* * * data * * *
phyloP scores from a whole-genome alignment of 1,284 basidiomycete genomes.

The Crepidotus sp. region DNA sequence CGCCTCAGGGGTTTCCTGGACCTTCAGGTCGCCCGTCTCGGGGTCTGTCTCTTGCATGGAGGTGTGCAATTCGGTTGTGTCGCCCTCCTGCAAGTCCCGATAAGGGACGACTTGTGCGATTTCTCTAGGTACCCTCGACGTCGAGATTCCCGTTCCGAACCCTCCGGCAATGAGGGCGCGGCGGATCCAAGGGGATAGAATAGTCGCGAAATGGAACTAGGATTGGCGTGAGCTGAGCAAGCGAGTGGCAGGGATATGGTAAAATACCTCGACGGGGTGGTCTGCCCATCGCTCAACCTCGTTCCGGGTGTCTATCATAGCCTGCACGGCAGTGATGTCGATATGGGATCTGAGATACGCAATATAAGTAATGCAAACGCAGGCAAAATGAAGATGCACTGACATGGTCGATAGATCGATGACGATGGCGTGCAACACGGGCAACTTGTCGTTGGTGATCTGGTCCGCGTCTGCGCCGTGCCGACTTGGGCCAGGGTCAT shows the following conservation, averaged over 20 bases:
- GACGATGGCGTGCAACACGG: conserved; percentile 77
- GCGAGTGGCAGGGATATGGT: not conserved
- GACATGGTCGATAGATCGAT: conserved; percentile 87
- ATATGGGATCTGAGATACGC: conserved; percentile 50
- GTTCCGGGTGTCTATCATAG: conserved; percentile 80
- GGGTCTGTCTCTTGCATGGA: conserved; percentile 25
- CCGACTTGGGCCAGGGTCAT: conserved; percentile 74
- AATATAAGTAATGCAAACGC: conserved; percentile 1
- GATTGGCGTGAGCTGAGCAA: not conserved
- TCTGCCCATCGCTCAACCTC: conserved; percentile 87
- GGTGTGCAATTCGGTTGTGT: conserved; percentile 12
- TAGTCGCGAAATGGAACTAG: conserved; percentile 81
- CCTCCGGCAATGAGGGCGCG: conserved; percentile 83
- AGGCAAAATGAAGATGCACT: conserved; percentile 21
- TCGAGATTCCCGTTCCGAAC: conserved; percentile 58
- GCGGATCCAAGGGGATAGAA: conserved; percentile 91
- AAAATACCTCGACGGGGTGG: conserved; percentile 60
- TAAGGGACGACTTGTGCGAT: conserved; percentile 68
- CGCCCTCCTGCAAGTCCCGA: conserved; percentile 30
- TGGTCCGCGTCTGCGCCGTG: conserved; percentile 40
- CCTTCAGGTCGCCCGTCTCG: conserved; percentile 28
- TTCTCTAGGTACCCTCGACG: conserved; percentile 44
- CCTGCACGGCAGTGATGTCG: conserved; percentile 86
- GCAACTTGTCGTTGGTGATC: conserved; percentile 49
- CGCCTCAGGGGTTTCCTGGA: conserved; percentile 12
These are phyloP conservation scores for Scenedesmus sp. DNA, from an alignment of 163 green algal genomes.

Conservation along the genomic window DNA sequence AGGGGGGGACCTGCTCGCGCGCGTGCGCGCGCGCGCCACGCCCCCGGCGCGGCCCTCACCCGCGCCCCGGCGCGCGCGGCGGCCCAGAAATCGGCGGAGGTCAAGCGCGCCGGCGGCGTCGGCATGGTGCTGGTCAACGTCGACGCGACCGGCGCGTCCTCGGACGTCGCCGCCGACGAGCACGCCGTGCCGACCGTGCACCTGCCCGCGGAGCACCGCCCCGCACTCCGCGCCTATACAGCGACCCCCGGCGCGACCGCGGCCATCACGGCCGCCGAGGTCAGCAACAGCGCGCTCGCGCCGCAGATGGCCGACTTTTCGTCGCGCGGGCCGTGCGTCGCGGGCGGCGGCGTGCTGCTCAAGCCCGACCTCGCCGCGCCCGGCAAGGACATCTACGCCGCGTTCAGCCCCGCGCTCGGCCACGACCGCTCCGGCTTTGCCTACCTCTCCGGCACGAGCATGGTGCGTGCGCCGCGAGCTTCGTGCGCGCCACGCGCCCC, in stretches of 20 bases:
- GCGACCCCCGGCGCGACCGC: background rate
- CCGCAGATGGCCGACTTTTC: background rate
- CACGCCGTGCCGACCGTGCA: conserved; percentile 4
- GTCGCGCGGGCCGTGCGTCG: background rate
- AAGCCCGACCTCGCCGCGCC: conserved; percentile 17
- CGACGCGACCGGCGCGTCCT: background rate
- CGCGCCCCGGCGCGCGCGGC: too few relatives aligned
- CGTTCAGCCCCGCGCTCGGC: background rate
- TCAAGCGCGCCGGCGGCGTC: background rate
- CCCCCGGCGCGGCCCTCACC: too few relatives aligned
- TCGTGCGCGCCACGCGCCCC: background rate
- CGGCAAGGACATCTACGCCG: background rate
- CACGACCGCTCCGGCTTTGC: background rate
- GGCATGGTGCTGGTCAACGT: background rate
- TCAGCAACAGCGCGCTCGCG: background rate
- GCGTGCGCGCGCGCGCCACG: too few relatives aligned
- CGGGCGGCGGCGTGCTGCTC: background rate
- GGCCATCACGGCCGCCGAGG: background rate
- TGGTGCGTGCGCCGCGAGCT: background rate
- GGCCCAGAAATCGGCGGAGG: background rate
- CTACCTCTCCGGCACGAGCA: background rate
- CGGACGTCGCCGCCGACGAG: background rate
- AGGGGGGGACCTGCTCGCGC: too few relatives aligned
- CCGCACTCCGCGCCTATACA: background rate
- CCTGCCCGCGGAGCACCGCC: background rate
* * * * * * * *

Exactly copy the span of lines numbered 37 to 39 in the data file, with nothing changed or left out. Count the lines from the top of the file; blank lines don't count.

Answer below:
- CGTTCAGCCCCGCGCTCGGC: background rate
- TCAAGCGCGCCGGCGGCGTC: background rate
- CCCCCGGCGCGGCCCTCACC: too few relatives aligned